How to avoid these 5 common contractor concerns

Working as a contractor gives you significant freedom over working as an employee. As a contractor, you will benefit from having more control of the work that you do, as well as having flexible working hours, being your own boss, and potentially receiving higher earnings. However, there are also issues that you will likely face as a contractor, and you will need to be prepared to tackle these. Aston Black Accountants are here to help answer any contractor, sole trader and partnership related queries. Here are the five most common concerns of contractors, and how to overcome them.

Being ‘on the bench’

‘On the bench’ refers to the period of time that you spend without a contract. Sometimes it’s not possible to immediately move from one contract to the next, and you may find yourself with spare time between contracts. This is one of the biggest risks that you take when you decide to work for yourself. To be able to see yourself through these periods of ‘bench time’, make sure to set aside enough earnings to see you through any prolonged period of time without work.

Receiving late payments

You are not always guaranteed to be paid on time, which can leave you out of pocket. To protect yourself, before you commit to a contract with a client, you should perform a credit assessment of their company to ensure that they will pay for your services. You should also confirm your invoice payment terms and ensure all documents are correct to avoid any delayed payments. If the payment becomes late, send payment reminder letters and final demands. If this does not work, you should resort to filing for small claims court action.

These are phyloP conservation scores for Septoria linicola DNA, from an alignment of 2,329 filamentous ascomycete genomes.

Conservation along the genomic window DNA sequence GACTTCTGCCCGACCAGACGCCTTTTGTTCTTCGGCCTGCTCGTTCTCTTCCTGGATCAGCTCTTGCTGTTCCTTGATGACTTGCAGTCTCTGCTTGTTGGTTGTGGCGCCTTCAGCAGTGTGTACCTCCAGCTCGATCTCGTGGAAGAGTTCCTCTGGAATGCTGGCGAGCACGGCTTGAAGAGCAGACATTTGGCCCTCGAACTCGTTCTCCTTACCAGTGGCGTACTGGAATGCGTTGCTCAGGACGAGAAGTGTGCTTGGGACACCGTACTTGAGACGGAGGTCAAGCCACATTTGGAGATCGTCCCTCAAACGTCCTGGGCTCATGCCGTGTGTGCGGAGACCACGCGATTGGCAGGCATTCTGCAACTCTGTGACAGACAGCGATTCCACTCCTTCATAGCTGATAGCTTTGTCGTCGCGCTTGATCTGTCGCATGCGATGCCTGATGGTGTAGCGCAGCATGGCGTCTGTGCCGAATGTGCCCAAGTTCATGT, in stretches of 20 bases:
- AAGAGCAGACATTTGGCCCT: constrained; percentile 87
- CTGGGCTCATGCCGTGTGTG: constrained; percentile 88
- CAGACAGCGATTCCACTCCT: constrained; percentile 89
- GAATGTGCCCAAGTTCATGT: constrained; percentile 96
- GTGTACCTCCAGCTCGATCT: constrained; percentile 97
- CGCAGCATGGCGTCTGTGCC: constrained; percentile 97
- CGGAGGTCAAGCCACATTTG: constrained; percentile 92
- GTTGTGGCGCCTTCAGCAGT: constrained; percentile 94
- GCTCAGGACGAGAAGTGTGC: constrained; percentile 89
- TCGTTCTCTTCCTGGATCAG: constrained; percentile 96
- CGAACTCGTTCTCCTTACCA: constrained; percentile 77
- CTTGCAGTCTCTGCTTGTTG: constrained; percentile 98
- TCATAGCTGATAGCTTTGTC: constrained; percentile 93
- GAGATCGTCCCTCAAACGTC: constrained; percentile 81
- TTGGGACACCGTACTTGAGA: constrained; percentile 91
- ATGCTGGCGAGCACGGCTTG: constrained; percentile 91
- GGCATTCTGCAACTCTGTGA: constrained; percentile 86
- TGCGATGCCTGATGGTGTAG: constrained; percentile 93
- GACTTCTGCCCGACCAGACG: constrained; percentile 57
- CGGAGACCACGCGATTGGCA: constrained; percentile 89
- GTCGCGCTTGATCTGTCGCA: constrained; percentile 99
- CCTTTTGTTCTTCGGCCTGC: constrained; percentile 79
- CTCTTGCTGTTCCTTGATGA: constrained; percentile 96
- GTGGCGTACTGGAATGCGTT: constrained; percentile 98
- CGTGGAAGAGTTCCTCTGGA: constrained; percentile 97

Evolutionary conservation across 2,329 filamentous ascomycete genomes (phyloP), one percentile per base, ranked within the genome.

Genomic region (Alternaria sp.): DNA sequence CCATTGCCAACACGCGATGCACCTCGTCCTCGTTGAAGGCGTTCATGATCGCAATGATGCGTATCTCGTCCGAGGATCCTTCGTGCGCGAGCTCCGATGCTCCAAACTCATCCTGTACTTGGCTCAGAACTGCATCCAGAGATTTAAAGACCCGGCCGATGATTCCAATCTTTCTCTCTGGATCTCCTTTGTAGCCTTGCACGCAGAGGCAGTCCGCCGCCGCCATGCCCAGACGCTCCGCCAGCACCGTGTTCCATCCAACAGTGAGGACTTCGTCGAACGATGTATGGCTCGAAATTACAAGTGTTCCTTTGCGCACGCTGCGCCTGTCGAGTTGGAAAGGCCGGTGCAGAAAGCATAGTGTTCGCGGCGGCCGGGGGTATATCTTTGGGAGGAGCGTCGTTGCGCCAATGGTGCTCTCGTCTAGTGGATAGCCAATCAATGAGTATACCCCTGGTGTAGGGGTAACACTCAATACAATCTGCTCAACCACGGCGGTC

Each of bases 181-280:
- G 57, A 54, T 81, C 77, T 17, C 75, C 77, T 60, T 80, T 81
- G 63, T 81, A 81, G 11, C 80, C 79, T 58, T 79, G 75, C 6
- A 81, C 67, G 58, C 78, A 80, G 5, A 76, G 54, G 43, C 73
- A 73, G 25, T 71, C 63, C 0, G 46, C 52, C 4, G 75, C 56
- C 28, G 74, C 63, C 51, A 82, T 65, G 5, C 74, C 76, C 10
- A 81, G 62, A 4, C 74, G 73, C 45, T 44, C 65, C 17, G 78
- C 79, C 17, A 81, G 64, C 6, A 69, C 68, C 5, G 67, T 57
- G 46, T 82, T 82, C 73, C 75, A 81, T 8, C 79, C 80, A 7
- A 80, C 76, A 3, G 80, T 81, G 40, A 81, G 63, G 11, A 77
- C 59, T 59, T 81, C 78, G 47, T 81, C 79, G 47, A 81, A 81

Not getting the right rates

The daily rate that you charge depends upon many factors including your skills and experience. However, the rate ultimately depends upon how much your client can afford to pay for your services, and will likely vary depending upon the contract. To make sure that you are getting the best possible rate, compare it with other similar contracts available, ensure that your current skill set is as up to date as possible and add new in-demand skills to your portfolio through training courses.

Having legal responsibilities

As a contractor, you are providing a professional service to the client which means that if something goes wrong, they have a legal right to claim against you. This is always a possibility, even for the most careful contractors, and the legal costs can become extremely high. Obtaining professional indemnity insurance will usually cover compensation needed to pay to correct any mistakes and legal costs, and provides reassurance to both yourself and your client should the worst case scenario happen.

Being caught in IR35

IR35 governs the taxable income of self-employed workers engaging in ‘disguised employment’. Contractors receive tax advantages because you don’t receive the same kind of benefits that employees do, such as sick and holiday pay. Therefore, if you work as a contractor but receive the same benefits of a permanent employee, you are not entitled to these advantages and are required to declare yourself inside IR35. If you incorrectly declare yourself inside IR35, you could be investigated by HMRC and fined. To prevent this, IR35 contract reviews and insurance are recommended to help protect you against future issues.

Whilst these five concerns are serious, it’s also worth remembering that they can be prevented or worked around if you follow the proper advice. The benefits of contracting will almost always outweigh these issues. For more contracting information and advice, contact us today.